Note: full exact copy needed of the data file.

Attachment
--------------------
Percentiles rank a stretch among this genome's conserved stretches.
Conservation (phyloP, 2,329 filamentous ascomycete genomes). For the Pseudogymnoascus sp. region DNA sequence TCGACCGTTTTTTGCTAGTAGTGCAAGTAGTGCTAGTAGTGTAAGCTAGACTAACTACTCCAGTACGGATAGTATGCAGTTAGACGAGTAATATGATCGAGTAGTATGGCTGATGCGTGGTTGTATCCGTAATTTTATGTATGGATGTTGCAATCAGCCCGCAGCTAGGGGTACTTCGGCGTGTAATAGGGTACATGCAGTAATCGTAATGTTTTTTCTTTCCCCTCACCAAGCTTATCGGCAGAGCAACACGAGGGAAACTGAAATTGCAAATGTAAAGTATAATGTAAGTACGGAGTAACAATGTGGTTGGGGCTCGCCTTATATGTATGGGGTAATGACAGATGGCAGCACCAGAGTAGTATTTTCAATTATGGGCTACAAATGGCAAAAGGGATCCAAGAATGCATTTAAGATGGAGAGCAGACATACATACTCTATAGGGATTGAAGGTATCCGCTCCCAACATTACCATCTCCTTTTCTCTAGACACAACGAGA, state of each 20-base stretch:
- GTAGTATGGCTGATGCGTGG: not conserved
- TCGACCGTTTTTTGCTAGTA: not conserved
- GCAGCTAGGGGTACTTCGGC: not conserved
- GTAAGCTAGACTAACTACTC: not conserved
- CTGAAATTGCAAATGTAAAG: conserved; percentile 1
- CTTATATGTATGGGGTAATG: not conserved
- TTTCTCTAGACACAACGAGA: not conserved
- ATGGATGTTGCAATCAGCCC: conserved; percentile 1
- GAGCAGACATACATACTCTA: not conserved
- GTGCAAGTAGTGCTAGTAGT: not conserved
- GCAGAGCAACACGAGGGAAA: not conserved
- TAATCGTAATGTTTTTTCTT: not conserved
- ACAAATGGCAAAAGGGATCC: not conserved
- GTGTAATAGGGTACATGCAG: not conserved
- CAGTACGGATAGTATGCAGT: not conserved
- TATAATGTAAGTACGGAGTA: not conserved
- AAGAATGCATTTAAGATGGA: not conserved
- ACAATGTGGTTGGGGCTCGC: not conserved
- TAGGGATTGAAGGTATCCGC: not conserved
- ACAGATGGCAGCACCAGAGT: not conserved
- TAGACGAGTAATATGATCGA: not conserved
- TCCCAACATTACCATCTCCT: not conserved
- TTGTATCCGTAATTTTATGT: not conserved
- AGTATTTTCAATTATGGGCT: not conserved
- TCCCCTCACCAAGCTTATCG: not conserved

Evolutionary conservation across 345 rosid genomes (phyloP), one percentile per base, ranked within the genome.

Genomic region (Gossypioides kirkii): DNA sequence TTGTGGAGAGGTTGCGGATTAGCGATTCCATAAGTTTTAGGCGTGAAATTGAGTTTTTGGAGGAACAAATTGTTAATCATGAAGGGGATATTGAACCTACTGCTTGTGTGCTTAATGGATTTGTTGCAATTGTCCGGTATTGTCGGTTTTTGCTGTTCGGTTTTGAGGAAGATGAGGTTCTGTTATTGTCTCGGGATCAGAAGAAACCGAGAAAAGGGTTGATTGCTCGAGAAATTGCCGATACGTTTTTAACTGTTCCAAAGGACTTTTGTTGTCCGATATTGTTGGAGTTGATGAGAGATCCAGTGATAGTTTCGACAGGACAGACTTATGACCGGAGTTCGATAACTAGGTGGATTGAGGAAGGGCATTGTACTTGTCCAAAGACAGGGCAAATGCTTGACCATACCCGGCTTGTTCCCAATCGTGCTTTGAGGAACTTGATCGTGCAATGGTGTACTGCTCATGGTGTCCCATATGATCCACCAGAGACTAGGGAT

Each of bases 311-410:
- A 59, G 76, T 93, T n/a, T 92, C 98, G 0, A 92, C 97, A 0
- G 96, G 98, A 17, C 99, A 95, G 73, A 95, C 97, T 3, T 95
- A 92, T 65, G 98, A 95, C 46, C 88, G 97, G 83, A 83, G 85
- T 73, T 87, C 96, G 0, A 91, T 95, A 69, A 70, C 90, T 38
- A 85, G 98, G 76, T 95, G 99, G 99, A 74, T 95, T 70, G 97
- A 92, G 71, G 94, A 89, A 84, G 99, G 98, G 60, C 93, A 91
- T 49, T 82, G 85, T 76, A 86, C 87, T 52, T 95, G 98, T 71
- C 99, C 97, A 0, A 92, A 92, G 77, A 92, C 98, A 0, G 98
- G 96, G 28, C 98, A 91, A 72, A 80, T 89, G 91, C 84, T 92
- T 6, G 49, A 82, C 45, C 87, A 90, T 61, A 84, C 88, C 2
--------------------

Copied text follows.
Percentiles rank a stretch among this genome's conserved stretches.
Conservation (phyloP, 2,329 filamentous ascomycete genomes). For the Pseudogymnoascus sp. region DNA sequence TCGACCGTTTTTTGCTAGTAGTGCAAGTAGTGCTAGTAGTGTAAGCTAGACTAACTACTCCAGTACGGATAGTATGCAGTTAGACGAGTAATATGATCGAGTAGTATGGCTGATGCGTGGTTGTATCCGTAATTTTATGTATGGATGTTGCAATCAGCCCGCAGCTAGGGGTACTTCGGCGTGTAATAGGGTACATGCAGTAATCGTAATGTTTTTTCTTTCCCCTCACCAAGCTTATCGGCAGAGCAACACGAGGGAAACTGAAATTGCAAATGTAAAGTATAATGTAAGTACGGAGTAACAATGTGGTTGGGGCTCGCCTTATATGTATGGGGTAATGACAGATGGCAGCACCAGAGTAGTATTTTCAATTATGGGCTACAAATGGCAAAAGGGATCCAAGAATGCATTTAAGATGGAGAGCAGACATACATACTCTATAGGGATTGAAGGTATCCGCTCCCAACATTACCATCTCCTTTTCTCTAGACACAACGAGA, state of each 20-base stretch:
- GTAGTATGGCTGATGCGTGG: not conserved
- TCGACCGTTTTTTGCTAGTA: not conserved
- GCAGCTAGGGGTACTTCGGC: not conserved
- GTAAGCTAGACTAACTACTC: not conserved
- CTGAAATTGCAAATGTAAAG: conserved; percentile 1
- CTTATATGTATGGGGTAATG: not conserved
- TTTCTCTAGACACAACGAGA: not conserved
- ATGGATGTTGCAATCAGCCC: conserved; percentile 1
- GAGCAGACATACATACTCTA: not conserved
- GTGCAAGTAGTGCTAGTAGT: not conserved
- GCAGAGCAACACGAGGGAAA: not conserved
- TAATCGTAATGTTTTTTCTT: not conserved
- ACAAATGGCAAAAGGGATCC: not conserved
- GTGTAATAGGGTACATGCAG: not conserved
- CAGTACGGATAGTATGCAGT: not conserved
- TATAATGTAAGTACGGAGTA: not conserved
- AAGAATGCATTTAAGATGGA: not conserved
- ACAATGTGGTTGGGGCTCGC: not conserved
- TAGGGATTGAAGGTATCCGC: not conserved
- ACAGATGGCAGCACCAGAGT: not conserved
- TAGACGAGTAATATGATCGA: not conserved
- TCCCAACATTACCATCTCCT: not conserved
- TTGTATCCGTAATTTTATGT: not conserved
- AGTATTTTCAATTATGGGCT: not conserved
- TCCCCTCACCAAGCTTATCG: not conserved

Evolutionary conservation across 345 rosid genomes (phyloP), one percentile per base, ranked within the genome.

Genomic region (Gossypioides kirkii): DNA sequence TTGTGGAGAGGTTGCGGATTAGCGATTCCATAAGTTTTAGGCGTGAAATTGAGTTTTTGGAGGAACAAATTGTTAATCATGAAGGGGATATTGAACCTACTGCTTGTGTGCTTAATGGATTTGTTGCAATTGTCCGGTATTGTCGGTTTTTGCTGTTCGGTTTTGAGGAAGATGAGGTTCTGTTATTGTCTCGGGATCAGAAGAAACCGAGAAAAGGGTTGATTGCTCGAGAAATTGCCGATACGTTTTTAACTGTTCCAAAGGACTTTTGTTGTCCGATATTGTTGGAGTTGATGAGAGATCCAGTGATAGTTTCGACAGGACAGACTTATGACCGGAGTTCGATAACTAGGTGGATTGAGGAAGGGCATTGTACTTGTCCAAAGACAGGGCAAATGCTTGACCATACCCGGCTTGTTCCCAATCGTGCTTTGAGGAACTTGATCGTGCAATGGTGTACTGCTCATGGTGTCCCATATGATCCACCAGAGACTAGGGAT

Each of bases 311-410:
- A 59, G 76, T 93, T n/a, T 92, C 98, G 0, A 92, C 97, A 0
- G 96, G 98, A 17, C 99, A 95, G 73, A 95, C 97, T 3, T 95
- A 92, T 65, G 98, A 95, C 46, C 88, G 97, G 83, A 83, G 85
- T 73, T 87, C 96, G 0, A 91, T 95, A 69, A 70, C 90, T 38
- A 85, G 98, G 76, T 95, G 99, G 99, A 74, T 95, T 70, G 97
- A 92, G 71, G 94, A 89, A 84, G 99, G 98, G 60, C 93, A 91
- T 49, T 82, G 85, T 76, A 86, C 87, T 52, T 95, G 98, T 71
- C 99, C 97, A 0, A 92, A 92, G 77, A 92, C 98, A 0, G 98
- G 96, G 28, C 98, A 91, A 72, A 80, T 89, G 91, C 84, T 92
- T 6, G 49, A 82, C 45, C 87, A 90, T 61, A 84, C 88, C 2